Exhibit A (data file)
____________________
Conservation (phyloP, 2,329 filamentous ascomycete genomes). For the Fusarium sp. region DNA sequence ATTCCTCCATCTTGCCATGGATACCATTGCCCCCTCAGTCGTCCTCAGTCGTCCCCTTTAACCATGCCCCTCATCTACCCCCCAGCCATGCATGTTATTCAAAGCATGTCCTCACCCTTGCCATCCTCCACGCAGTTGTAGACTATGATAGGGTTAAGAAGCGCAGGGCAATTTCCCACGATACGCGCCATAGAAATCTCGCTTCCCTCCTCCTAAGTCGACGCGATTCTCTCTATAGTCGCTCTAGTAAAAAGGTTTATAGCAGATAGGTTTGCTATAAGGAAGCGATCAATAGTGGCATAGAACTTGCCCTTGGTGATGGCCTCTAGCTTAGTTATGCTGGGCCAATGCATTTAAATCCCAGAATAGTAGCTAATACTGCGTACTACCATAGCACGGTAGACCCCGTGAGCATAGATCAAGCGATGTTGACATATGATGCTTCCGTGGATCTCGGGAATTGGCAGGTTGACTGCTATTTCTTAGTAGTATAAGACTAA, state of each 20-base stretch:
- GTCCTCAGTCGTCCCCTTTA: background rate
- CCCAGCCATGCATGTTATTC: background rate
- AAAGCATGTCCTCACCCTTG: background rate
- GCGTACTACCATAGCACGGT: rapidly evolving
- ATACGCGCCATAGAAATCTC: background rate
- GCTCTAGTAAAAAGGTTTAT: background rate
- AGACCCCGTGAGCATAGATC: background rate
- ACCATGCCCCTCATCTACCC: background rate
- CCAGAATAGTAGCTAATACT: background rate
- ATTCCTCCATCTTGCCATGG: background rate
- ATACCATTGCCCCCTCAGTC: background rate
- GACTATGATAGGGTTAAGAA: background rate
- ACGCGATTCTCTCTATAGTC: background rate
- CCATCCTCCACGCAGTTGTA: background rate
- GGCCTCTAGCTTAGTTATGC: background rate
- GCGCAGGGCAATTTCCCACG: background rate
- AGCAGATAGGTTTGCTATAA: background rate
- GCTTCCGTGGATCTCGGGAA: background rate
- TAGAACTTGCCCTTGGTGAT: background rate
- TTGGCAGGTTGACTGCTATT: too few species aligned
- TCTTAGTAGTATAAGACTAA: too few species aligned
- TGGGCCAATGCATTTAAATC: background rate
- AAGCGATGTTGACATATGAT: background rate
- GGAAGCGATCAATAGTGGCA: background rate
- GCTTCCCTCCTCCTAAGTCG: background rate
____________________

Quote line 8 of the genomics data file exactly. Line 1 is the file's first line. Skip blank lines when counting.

- AGACCCCGTGAGCATAGATC: background rate